Two Leaks Reveal How TAFTA/TTIP’s Regulatory Co-operation Body Will Undermine Sovereignty And Democracy

Tuesday, February 3, 2015
By Paul Martin

by Glyn Moody
Mon, Feb 2nd 2015

It has long been evident that TAFTA/TTIP is not a traditional trade agreement — that is, one that seeks to promote trade by removing discriminatory local tariffs on imported goods and services. That’s simply because the tariffs between the US and EU are already very low — under 3% on average. Removing all those will produce very little change in trading patterns. The original justification for TTIP recognized this, and called for “non-tariff barriers” to be removed as well.

Those “non-tariff barriers” include regulations and standards introduced to protect the public — for example, through health and safety laws or environmental regulations. Removing those “barriers” in order to increase trade might be great for companies, but increases the social costs through weakened protection for the environment, or greater health risks. The outcry caused by this prospect has led both negotiating parties to insist that TTIP will not lower standards.

But it’s hard to see how those non-tariff barriers can be harmonized without a race to the bottom in terms of regulations, since no one is calling for a race to the top. Even “mutual recognition,” which would allow both standards to be used, would inevitably see the lower standard becoming the norm because it would be cheaper to implement, and thus offer competitive advantages.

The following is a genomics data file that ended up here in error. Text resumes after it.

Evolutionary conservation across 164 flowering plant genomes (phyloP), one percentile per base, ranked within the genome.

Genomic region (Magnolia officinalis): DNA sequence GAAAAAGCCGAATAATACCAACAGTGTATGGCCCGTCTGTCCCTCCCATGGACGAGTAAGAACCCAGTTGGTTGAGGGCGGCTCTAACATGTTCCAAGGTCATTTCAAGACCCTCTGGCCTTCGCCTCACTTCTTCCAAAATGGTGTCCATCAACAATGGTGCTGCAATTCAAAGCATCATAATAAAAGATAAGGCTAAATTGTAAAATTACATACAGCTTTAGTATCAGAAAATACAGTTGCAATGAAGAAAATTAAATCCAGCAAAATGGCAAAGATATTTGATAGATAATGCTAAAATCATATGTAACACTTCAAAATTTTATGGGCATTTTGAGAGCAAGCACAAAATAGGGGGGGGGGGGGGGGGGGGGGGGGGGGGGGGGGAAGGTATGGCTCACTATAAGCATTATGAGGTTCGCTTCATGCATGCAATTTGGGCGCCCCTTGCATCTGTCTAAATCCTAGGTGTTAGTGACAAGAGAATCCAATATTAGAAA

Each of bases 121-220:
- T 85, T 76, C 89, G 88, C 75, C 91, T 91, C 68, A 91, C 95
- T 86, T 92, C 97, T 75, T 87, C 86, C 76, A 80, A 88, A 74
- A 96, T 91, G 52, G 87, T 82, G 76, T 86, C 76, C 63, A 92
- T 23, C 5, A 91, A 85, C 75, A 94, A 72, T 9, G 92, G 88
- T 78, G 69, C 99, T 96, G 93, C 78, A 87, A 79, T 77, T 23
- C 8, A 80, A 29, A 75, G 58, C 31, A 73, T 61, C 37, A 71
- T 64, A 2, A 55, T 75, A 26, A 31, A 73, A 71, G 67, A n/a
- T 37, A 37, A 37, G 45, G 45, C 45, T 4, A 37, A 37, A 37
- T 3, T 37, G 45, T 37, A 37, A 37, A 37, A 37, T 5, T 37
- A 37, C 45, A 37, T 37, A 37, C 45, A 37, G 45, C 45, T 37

However, a leak back in December 2013 gave a clue about how it might be possible for the US and EU governments to promise that the TAFTA/TTIP agreement would not lower standards, and yet provide a way to dismantle those non-tariff barriers (pdf). This would be achieved after TTIP was ratified, through the creation of a new body called the Regulatory Council, which would play a key role in how future regulations were made. Effectively, it would provide early access to all new regulations proposed by the US and EU, allowing corporations to voice their objections to any measures that they felt would impede transatlantic trade. This regulatory ratchet would push standards downwards and reduce costs for business, but only gradually, and after TTIP had come into force — at which point, nothing could be done about it.

The Rest…HERE

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